The shape of the world a generation from now will be influenced far more by how we communicate the values of our society to others than by military or diplomatic superiority. William Fulbright, 1964

Monday, September 23, 2013


The Peaceful Painter   

The difficulties faced by children with famous parents are so universal there should be a special word to describe the situation.
Like ‘offspringomitis’ (an inflammation of problems encountered when Dad or Mom is in the public eye).  It fits, but doesn’t have the right ring. Maybe schitzoneed – the condition of wanting, yet not wanting.
When the kid is young the benefits flow, particularly if the parent is financially successful and generous to his or her family. Later the name can become burdensome.
Koko Mozes knows the symptoms well.  As the eldest son of renowned East Javanese painter Mozes Misdy he was always the little-noticed lad giving his father a hand stretching canvases, packing cases, squeezing tubes and generally keeping just out of frame.
Sometimes he ventured an opinion.  Sometimes it was heard.
It was good apprenticeship because the boy was artistically talented.  He wanted to learn and Dad was happy to teach, but the danger was obvious; whatever the youngster did it would always be compared with the art of the elder.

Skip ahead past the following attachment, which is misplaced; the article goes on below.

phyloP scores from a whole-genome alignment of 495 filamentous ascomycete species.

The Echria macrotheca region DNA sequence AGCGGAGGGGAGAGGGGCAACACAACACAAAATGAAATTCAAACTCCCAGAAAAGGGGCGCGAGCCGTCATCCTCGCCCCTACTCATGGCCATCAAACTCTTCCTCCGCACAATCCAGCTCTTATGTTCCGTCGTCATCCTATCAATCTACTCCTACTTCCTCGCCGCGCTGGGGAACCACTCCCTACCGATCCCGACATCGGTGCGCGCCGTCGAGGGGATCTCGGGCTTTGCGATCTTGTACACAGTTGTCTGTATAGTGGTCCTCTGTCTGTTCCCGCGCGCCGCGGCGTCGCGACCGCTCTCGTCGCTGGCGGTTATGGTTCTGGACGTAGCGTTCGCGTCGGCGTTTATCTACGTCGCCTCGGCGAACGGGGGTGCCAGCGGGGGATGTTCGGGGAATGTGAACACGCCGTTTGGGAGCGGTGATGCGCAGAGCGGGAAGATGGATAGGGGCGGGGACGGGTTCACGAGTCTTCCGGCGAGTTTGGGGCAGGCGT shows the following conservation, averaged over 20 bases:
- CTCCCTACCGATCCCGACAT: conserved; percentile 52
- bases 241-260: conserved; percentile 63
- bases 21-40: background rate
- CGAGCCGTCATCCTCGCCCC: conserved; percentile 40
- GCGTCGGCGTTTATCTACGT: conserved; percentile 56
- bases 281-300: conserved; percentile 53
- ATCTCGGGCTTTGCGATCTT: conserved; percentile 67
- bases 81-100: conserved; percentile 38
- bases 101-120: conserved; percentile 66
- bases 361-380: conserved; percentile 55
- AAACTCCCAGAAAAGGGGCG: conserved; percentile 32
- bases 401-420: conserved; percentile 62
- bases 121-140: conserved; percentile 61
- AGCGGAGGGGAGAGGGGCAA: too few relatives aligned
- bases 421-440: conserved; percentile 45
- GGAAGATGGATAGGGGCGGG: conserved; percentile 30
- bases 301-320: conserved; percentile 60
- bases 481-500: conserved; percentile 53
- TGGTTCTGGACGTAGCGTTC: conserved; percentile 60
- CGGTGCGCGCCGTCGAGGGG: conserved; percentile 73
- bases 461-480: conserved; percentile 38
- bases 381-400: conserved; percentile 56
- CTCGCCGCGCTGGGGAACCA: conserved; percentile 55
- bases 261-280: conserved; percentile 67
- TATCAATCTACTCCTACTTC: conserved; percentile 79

So for five years Koko worked as a photographer doing portraits, weddings and other commercial work.  “I didn’t find this satisfying because photos are just a flat memory, not something that incites a reaction,” he said.
“So I turned back to art. I’ve learned so much from my father.  We both work in oils. Now I have to make my own name.”
Having recently secured a commission to produce 300 original paintings to hang in restaurants and hotels in China, (the buyer saw his work in Surabaya) Koko is already achieving his goal, though he still helps his father prepare for exhibitions.  The next is scheduled for Jakarta later this year, where Mozes senior is now working. .
But quantity doesn’t always equal quality, as his mother Fatimah reminded him. “He still needs maturity,” she said – and he agreed as a dutiful son should when his Mom sits in at an interview, pointing out that her husband has an international reputation, having exhibited in Australia, Thailand and Malaysia.
“Little by little,” Koko conceded, for some of his work is still dominated by Dad’s powerful brushwork.
Mozes’ small pictures start from US $800 (Rp 10 million). Now most buyers are Chinese, an indicator of where disposable incomes are currently centered along with (according to Koko) Indonesian indifference to art.
Much of Dad’s work isn’t just large, it’s wide-screen cinematic.  Pairs of canvases, each up to four meters long are part of his speciality, designed to dominate a hall.  It’s the sort of art loved by big business to hang in foyers and boardrooms, to make a statement about the company that has little to do with the product.
A picture of packets of paper clips or sacks of cement hardly enchants, but a panorama of beached boats or flowers can be restful and, according to Fatimah, assist in the negotiations.  It’s all about mood, though money is the motivator.